It’s Not Just For Couples

“We can discuss this when I return, it’s only for the weekend,” I say in a desperate hushed tone into the mobile phone. I don’t know why I bother leaving a 3 page written ‘what to do’ sheet if he’s not even going to consult it.

“I need to go, I’m pulling up.” Abruptly hanging up on his whining while getting out of the Uber.

They are his kids too I think to myself, trying to lessen the guilt. The eldest is 4 for Christ sake, he should know what to do.

I stand before an elaborately façaded hotel, a fountain tinkling behind me, expensive cars dropping off other guests as my Uber speeds off.

A wellness retreat, my husbands birthday present to me. To think he should be here standing beside me rather than babysitting the kids. How inconsiderate of my parents to have contracted plague like symptoms merely hours before our planned holiday.

I sigh, grab the handle of my suitcase and find my way through into the lobby. A table adjacent to the grand spinning door hosts two overly happy girls who wouldn’t look out of place in a shampoo advert, handing out name tags and checking ID’s.

To my dismay, I find the line of people filtering past the table predominantly consists of happy attractive couples, fit, lean and ready for hardcore relaxation. Not a stretch marked housewife in sight.

I chew my lower lip, a terrible habit. Taking to the line I work my way to the desk and find my name badge, point, and show my license. I really can’t be bothered with small talk as much as they try to engage me, I’m here to relax, not discuss the weather.

We find ourselves herded into a large conference room, laced with wait staff proffering all manner of Hors d’oeuvres to the model like guests. Surrounded by what I could only conceive as yoga buffs, influencers and marathon runners I feel out of place. Fat. Ugly.

Hunting a wine from a nearby staff member I work my way to the edge of the hall.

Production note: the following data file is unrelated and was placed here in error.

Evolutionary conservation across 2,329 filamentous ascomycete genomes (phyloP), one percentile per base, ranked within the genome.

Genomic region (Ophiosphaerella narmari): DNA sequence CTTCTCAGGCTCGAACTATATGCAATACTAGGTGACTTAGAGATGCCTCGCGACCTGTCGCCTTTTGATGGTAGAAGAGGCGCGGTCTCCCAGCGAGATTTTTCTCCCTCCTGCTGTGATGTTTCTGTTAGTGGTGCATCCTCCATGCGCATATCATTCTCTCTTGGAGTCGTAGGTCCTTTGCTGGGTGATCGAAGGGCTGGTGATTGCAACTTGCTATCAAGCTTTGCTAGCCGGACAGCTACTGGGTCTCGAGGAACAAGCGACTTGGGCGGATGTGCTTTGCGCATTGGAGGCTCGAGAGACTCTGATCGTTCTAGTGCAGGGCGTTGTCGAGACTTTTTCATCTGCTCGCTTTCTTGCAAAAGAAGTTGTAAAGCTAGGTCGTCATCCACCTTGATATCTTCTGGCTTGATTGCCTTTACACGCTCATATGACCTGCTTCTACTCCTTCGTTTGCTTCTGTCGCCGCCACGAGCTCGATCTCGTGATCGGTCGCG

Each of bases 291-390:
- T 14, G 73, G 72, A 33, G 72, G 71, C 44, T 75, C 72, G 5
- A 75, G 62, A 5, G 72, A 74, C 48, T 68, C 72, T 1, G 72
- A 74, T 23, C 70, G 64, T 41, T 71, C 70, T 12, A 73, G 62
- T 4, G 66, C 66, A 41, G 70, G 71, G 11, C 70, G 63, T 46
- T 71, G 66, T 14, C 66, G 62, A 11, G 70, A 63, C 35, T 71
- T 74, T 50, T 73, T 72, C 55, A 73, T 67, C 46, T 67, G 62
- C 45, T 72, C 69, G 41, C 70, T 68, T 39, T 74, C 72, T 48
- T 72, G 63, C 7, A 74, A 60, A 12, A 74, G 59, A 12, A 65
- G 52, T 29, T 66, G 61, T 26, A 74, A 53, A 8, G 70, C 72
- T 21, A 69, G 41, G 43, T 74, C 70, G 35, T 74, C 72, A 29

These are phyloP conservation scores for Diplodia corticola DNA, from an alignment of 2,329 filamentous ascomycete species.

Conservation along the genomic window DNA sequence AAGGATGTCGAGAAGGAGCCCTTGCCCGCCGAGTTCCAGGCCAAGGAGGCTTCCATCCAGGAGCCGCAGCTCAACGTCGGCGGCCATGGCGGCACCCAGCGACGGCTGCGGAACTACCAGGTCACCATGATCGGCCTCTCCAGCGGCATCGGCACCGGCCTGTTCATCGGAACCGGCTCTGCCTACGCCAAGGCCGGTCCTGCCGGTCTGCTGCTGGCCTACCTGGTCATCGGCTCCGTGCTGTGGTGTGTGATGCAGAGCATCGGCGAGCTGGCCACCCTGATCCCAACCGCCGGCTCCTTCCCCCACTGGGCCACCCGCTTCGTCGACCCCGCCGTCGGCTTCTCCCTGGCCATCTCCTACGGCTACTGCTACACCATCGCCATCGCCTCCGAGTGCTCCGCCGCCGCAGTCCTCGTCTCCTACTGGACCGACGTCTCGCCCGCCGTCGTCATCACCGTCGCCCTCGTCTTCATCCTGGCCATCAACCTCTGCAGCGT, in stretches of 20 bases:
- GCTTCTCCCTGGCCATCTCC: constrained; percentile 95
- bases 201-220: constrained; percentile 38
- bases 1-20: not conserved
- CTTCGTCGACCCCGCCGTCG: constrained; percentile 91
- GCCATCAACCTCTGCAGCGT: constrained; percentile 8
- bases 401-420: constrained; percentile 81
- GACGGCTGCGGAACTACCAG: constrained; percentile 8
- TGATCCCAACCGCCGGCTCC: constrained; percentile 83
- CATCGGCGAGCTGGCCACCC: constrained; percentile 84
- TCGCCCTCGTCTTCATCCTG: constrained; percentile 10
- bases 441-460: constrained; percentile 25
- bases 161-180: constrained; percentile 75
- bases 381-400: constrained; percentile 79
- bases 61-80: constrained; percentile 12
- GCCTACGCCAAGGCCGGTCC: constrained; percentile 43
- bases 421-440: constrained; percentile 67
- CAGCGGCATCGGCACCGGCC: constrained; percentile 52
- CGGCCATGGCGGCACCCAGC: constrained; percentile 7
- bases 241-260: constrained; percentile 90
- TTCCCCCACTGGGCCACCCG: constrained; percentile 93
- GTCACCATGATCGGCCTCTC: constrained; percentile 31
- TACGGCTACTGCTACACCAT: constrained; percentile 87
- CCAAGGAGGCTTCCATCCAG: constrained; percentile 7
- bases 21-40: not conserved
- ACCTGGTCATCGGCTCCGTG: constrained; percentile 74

It appears my well meaning husband has chosen an ill suited retreat.

It was there, in my death spiral of shame, that I see a man passing through the crowd. At a complete contrast to my brunette gamer, dad bod husband; this muscle clad Adonis hosts blonde clean cut hair, a well trimmed beard and an angular rather than rounded face. That’s not to say my husband’s not appealing to me. He is a fine man indeed. But muscles: promised safety and hinted stamina, one cannot but daydream about such arms wrapping around and gripping tight.

To my shock he catches my eye and grins. I feel blood rush to my cheeks, as though a schoolgirl once again. He turns, and heads towards me. Shit.

I try to look dainty, as though embodying my surrounds. Models, a fancy hotel, rich cars, expensive wine: I grin and a playful look which I’m sure I could never repeat comes to my eyes.

“Hi,” he says, matching my debonair smile, “I hope I’m not being too forward but I noticed you are alone as well?”

My mind freezes, but thankfully my body seems to want to act out the persona I’v recently adopted.

“Indeed I am alone”, I feel a pang of guilt but continue nonetheless, “and ready for relaxation.”

“Yes, although it appears this course is tailored for couples.” He reaches up, biceps bulging, and scratches the nape of his neck, “ I don’t suppose we could come to a retreat agreement?”

I pinch my chin as if thinking it over, “I don’t know…” I stretch the final syllable.

“I guess you have not looked at the itinerary. Unless, you are looking forward to tangoing solo?” He holds out an A4 sheet with the courses included throughout the weekend. He points out Tango - 10:00 - 12:00.

I snort laugh and his grin widens while I cover my mouth with embarrassment. Several couples around us side glance me, but he doesn’t seem to care.

“Cute.” He says, and my red cheeks deepen in colour.

“I suppose we could come to an agreement.” I say with what I think to be much more confidence then I’m feeling. “I am Carrie,” I say, holding out my hand to shake.

“Well, I’m torn,”he feigns confliction, “either as a gentelman I must point out that your name tag is wrong”, he places the back of his hand to his forhead, “or I should say nothing and introduce myself as Mr Big”.

Another snort laugh echoes across the hall.

I try to find my composure, embarrassment helping me with that uphill climb.

“I feel, Mr Big, that I will need to watch my tongue around you.”

He adopts an innocent expression, eyebrows tilted down and his eyes pleading.

“Please don’t, nothing would be worse then your guarded tongue.” His eyes smoulder as he meets my gaze.

Thankfully, a tapping of the microphone on the stage interrupt us, and a general welcome cuts through the tension. We turn together to face the stage, and he sidles a little closer to me. My heart skips a beat as his arm grazes mine.

It appears my persona might have some fun this weekend. A tinge of guilt rests in the pit of my stomach as I side glance at the man beside me. His name badge reads Stephen, but for this weekend he may very well be Carries Mr Big.

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